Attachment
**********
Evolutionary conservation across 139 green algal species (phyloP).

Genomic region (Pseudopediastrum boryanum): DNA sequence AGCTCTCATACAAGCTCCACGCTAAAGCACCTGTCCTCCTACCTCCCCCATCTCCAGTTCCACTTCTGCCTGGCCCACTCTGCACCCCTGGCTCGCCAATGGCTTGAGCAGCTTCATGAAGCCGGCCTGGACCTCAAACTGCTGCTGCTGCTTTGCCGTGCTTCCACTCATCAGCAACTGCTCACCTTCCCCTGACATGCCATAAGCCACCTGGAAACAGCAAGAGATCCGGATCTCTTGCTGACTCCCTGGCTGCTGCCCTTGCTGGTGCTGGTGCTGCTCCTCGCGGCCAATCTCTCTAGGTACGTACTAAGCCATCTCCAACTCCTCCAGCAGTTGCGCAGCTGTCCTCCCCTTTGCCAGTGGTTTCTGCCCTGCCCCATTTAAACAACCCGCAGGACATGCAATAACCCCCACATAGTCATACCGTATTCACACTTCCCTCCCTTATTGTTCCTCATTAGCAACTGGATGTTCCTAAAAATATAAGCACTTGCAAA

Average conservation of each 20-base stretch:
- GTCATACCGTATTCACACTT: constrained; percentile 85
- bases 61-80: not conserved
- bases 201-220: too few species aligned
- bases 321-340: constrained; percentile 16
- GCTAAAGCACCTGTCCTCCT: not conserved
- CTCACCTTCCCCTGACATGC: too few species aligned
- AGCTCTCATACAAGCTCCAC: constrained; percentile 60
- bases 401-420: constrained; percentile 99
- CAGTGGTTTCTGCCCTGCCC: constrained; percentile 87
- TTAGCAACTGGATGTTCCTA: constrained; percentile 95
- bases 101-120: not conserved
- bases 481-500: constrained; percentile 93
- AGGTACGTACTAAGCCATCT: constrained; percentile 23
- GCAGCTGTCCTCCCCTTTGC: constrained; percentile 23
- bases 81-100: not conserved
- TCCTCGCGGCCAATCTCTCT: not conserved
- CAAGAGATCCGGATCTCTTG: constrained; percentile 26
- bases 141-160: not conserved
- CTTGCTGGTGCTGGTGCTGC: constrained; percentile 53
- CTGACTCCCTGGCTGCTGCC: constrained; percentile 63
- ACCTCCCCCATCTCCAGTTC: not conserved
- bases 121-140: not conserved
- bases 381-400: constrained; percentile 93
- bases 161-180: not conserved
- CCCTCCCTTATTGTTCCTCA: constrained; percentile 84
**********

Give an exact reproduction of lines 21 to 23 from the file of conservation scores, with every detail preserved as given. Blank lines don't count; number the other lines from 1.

- bases 141-160: not conserved
- CTTGCTGGTGCTGGTGCTGC: constrained; percentile 53
- CTGACTCCCTGGCTGCTGCC: constrained; percentile 63